15. Thank you Gillian and Anthony I am new to the community. I do journal at least 4x/week. I find it very insightful. Sometimes I journal before I meditate and sometimes after. I am interested in the dream analysis. I have recently been recording my dreams. I am finding that even if I remember only a tidbit, once I write it, more follows. I have been categorizing into topics a) the probability if related to something that did happen that day b) what emotions were experienced and c) who the characters were. I will be checking out the links you provided. Peace and Clarity Nancy
  16. David's Presentation was Awesome! I enjoyed his whole approach to Trauma! I actually got to see it twice since he presented at the Embodiement Summit! I took copious notes too! The Key take away for me was "Options" given the PTSD Person options whether with specific choices to open their eyes, leaving the meditation with another person, then coming back; giving them the choice to discern anything with the Meditator after the meeting...all quality choices. His Book sounds awesome too! My Next Read!
  17. Last week
  18. Hello everyone, I'm Megan Moyer from Santa Barbara, California. I've been an off and on meditator for quite a few years now and have realized just how important a regular practice is for me and my clients. I'm a Life Coach and a Certified Labyrinth Facilitator. I use labyrinths as a form of mindful meditation but not everyone has access to them and since I always recommend mindfulness meditation as a tool for staying in the present, this course will build my confidence and allow me to use meditations with my clients and provide me with many resources when working with others. I'm looking forward to connecting with all of you.
  19. Yes, Gillian, There is a definite Mindful quality in this sculpt! A Moistness quality too!!
  20. Yes, it is truly a blessing to have that kind of support. Over the years I have learned to be that for others. I have always wanted to help others, and though I meant well, it wasn't always what was needed at the time. Learning to listen without speaking says so much! Where in Sweden are you? Many many years ago, my sophomore year in High School I spent a year as an exchange student in Hudiskvall. It si a beautiful country. Peace and Light Nancy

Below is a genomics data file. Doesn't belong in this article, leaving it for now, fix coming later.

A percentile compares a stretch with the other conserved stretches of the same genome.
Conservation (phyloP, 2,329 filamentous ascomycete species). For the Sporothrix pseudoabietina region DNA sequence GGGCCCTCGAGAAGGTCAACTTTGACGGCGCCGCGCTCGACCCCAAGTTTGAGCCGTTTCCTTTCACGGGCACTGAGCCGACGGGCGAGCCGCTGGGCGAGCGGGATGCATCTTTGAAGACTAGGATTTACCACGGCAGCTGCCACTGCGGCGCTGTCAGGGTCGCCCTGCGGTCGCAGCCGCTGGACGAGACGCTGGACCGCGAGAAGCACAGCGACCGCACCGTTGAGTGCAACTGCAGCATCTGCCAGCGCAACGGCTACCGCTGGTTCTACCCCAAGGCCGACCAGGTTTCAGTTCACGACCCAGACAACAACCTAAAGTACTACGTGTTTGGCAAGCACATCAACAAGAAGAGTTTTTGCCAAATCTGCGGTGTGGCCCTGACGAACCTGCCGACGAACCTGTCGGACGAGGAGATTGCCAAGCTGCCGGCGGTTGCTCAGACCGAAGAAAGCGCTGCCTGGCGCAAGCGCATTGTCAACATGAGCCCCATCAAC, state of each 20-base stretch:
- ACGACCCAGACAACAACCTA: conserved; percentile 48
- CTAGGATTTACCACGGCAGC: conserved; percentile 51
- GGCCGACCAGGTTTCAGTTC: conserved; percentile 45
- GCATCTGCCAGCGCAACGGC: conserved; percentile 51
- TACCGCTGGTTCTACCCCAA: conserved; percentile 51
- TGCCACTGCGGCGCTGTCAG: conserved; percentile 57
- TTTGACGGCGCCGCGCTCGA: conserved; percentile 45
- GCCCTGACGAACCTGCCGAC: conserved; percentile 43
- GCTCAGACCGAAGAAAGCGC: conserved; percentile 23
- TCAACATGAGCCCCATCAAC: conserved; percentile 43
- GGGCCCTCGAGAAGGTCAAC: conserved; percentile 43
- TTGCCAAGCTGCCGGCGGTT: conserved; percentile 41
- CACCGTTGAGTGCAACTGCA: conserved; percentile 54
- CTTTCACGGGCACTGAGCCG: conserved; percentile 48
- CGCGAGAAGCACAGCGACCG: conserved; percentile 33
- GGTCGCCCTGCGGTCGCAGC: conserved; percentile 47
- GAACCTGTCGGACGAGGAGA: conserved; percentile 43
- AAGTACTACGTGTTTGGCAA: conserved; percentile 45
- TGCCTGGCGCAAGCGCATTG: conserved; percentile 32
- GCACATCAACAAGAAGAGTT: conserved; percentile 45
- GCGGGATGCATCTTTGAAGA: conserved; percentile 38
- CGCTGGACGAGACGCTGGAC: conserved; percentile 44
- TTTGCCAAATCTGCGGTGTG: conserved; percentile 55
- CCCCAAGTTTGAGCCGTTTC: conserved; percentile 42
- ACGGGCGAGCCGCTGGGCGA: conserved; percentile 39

21. I found David's workshop to be helpful, not just in terms of the topic - trauma-sensitive mindfulness - but for the general utility of some of his concepts/models. In particular, I think the TSM Practice model that he shared (3 circles - safe, learning, & overwhelm) is a fabulous framework that can be applied to almost any situation. I used the model the day after the workshop in a coaching situation with a colleague who was struggling with her role on a specific project. The model provided her with a simple framework to help her determine if she was learning/feeling some discomfort, or if she was, in fact, in a state of "overwhelm". Introducing and discussing the model helped inform her next steps in a pretty major way. Another take-away for me was that using trauma-sensitive techniques to teach mindfulness is a great way to practice across the board. I liken this to how changes that were designed to include/make things easier for people with disabilities (e.g., curb cuts, alternative formats) actually end up being better for everyone! I'm grateful to have participated in the workshop. Thank you, Vanessa
  22. Thank you so much Gillian for seeing me. I appreciate your words of affirmation! I look forward to finding your note and connecting more! Have a lovely day!
  23. Hello all! I am curious to hear about your experiences and reflections on David's workshop on trauma-sensitive mindfulness. I watched the recording (which you can now find here) and was really touched by it all - the questions, the member sharings, and everything that David offered. At the end, I really felt a strong urge to hear the conversation continue. Dark night experiences and working with memory are topics that really intrigue me as well. Some of what I really liked were the exercises using the hands (both were impactful), as well as this notion that we don't need to be 100% 'healed' in order to support others with trauma using mindfulness. I also liked that David highlighted the quality of curiosity a couple of times because when it comes down to it, we can never be sure what a person needs or can handle, but by remaining curious, we start to learn more about who they are and how we can best support them. What did other people take away from this?